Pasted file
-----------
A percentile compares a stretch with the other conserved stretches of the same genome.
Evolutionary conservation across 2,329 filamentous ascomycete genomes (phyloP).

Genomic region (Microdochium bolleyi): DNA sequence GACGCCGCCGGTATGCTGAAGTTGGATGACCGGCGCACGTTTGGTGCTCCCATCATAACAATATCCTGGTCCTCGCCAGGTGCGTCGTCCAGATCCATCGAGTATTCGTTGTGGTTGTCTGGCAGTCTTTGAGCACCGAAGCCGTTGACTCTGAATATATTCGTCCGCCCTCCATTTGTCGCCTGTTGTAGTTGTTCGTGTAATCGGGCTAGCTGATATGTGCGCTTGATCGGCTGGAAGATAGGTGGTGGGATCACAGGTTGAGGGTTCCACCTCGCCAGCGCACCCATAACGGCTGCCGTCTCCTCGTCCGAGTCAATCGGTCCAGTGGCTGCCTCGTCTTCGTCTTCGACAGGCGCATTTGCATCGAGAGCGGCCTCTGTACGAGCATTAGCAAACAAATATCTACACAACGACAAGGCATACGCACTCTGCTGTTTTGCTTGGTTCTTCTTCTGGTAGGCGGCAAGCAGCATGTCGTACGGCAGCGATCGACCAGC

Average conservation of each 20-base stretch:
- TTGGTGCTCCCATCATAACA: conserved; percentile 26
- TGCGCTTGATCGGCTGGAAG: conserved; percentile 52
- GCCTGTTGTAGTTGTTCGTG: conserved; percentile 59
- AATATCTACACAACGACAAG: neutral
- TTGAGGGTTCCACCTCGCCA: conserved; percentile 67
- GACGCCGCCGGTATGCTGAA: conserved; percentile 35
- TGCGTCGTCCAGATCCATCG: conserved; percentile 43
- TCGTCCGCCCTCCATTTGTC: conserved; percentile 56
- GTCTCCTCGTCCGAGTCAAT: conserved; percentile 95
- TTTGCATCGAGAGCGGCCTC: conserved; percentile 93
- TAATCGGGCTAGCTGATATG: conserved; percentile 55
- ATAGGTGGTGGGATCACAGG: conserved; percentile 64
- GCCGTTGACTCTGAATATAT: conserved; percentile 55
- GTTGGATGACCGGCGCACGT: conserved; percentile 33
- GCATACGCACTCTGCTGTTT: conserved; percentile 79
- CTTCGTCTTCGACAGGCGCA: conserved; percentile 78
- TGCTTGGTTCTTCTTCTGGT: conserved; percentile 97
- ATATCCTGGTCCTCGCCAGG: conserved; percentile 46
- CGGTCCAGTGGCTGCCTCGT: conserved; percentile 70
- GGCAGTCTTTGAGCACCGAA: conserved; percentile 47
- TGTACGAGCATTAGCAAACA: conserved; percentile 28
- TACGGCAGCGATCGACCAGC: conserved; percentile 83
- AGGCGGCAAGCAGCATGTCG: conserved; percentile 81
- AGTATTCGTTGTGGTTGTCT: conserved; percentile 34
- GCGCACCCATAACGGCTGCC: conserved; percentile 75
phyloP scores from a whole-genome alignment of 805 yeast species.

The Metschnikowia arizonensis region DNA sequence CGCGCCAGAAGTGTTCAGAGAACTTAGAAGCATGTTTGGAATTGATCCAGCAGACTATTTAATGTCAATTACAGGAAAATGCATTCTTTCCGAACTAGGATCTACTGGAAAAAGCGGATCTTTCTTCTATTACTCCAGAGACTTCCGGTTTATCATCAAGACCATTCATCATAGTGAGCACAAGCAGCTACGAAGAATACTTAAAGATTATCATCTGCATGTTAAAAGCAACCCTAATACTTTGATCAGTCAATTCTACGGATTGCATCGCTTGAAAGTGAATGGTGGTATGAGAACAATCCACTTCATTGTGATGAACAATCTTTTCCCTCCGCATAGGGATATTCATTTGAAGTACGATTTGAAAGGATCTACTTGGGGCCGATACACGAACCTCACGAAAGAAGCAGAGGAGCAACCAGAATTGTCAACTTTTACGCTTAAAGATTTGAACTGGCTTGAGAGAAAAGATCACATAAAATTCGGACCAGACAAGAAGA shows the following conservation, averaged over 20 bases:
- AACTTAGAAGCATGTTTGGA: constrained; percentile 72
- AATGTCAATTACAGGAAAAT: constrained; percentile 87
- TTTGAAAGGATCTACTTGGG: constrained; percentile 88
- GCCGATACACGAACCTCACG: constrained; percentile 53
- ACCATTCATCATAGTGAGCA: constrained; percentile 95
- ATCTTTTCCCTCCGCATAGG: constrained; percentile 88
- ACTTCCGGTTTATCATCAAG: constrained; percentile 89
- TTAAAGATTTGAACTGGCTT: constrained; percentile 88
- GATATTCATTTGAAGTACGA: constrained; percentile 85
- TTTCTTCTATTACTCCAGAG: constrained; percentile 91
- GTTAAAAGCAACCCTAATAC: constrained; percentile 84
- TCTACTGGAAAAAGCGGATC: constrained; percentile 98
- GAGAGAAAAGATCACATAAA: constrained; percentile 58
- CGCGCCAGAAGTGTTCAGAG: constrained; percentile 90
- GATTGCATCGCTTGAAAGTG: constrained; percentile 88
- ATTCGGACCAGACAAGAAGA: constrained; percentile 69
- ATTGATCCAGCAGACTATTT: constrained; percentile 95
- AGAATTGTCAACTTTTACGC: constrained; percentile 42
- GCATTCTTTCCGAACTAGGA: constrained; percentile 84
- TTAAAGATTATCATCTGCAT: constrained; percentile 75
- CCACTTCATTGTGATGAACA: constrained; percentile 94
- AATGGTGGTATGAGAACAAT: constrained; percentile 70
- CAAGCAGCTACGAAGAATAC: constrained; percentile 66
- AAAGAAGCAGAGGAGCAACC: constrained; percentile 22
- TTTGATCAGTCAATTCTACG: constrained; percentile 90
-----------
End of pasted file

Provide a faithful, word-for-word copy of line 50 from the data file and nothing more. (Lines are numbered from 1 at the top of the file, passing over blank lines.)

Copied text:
- GCATTCTTTCCGAACTAGGA: constrained; percentile 84